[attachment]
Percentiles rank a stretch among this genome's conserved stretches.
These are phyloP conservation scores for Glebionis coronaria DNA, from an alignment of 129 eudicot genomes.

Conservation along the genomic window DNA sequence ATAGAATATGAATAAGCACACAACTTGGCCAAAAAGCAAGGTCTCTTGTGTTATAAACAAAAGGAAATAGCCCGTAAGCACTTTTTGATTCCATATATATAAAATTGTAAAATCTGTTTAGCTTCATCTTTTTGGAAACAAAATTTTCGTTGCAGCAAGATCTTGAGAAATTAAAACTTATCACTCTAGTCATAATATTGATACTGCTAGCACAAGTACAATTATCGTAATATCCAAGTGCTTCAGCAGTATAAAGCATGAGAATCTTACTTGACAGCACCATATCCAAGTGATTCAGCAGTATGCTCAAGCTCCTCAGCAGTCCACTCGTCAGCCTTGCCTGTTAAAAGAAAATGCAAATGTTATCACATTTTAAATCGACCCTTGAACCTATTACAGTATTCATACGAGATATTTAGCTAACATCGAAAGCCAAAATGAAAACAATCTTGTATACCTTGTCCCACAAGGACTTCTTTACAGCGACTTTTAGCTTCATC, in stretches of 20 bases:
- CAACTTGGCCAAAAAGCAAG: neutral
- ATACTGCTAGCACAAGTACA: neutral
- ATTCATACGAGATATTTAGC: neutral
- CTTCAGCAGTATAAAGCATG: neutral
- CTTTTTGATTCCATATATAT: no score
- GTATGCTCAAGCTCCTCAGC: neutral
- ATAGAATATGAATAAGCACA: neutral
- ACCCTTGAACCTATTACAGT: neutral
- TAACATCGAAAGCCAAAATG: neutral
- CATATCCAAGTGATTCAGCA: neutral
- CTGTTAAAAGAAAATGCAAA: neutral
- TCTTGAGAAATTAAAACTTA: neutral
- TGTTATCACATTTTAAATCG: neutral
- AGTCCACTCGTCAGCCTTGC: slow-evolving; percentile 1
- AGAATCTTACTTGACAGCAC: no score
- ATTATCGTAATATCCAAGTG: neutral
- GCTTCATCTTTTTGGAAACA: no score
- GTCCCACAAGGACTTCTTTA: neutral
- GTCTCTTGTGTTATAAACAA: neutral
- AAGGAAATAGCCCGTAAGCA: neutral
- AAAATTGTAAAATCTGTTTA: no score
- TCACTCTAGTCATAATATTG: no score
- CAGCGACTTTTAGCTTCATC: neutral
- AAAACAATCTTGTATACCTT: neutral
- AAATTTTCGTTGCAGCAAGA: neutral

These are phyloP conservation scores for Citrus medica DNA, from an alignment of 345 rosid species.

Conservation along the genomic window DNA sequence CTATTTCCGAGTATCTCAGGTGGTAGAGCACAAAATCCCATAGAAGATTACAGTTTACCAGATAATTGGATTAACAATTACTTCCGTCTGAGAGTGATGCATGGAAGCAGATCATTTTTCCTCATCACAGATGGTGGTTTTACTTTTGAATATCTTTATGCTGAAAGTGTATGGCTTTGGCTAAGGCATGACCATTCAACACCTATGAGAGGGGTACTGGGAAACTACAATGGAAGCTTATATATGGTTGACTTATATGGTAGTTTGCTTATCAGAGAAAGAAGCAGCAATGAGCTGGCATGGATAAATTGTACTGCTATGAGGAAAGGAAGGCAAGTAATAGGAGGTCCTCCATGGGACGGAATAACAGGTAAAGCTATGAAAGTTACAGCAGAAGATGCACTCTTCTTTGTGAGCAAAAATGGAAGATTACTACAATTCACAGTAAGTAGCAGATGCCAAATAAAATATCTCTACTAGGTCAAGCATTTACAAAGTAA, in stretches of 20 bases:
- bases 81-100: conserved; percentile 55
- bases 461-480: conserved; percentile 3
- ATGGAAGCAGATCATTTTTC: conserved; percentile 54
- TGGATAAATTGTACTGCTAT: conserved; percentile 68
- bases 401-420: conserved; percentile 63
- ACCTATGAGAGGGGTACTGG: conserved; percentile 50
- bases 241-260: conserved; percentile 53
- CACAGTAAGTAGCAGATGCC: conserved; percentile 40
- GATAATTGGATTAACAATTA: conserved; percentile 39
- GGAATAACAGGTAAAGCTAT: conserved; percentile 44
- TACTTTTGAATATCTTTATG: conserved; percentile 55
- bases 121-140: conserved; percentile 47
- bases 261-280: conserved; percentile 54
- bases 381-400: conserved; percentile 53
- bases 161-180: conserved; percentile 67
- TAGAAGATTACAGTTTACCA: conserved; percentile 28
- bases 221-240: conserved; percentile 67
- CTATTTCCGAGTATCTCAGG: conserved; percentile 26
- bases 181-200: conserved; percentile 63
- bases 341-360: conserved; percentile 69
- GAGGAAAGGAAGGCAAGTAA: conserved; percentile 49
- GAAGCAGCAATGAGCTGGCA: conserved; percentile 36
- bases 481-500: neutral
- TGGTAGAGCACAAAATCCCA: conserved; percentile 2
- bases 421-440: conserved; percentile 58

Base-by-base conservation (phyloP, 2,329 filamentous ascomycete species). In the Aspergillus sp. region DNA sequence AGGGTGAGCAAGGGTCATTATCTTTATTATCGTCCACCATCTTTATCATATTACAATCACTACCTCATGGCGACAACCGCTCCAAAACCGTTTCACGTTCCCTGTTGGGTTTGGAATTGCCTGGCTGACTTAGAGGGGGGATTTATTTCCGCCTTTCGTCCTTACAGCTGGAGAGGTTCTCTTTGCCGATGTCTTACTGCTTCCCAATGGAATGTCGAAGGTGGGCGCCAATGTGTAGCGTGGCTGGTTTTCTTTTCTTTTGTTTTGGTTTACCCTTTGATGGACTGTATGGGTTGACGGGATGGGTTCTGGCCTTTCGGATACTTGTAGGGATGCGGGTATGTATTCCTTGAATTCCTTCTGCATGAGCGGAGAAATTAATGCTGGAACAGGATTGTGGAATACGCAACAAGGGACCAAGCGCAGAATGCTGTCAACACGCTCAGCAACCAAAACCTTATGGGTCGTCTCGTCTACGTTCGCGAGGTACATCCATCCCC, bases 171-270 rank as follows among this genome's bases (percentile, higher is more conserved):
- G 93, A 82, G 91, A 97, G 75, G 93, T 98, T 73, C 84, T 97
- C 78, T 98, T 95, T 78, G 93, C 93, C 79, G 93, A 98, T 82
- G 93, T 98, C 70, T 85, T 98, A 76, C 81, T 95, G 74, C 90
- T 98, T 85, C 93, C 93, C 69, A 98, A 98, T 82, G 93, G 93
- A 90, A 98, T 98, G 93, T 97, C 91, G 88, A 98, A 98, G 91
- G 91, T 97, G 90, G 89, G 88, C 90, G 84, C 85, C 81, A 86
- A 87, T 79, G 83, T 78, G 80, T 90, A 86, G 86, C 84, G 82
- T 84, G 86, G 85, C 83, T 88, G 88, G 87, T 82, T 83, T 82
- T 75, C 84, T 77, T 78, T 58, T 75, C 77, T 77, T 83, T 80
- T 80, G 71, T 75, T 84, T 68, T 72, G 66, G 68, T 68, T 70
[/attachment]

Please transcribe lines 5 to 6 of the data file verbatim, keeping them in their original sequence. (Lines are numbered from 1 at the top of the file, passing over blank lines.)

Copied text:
- ATACTGCTAGCACAAGTACA: neutral
- ATTCATACGAGATATTTAGC: neutral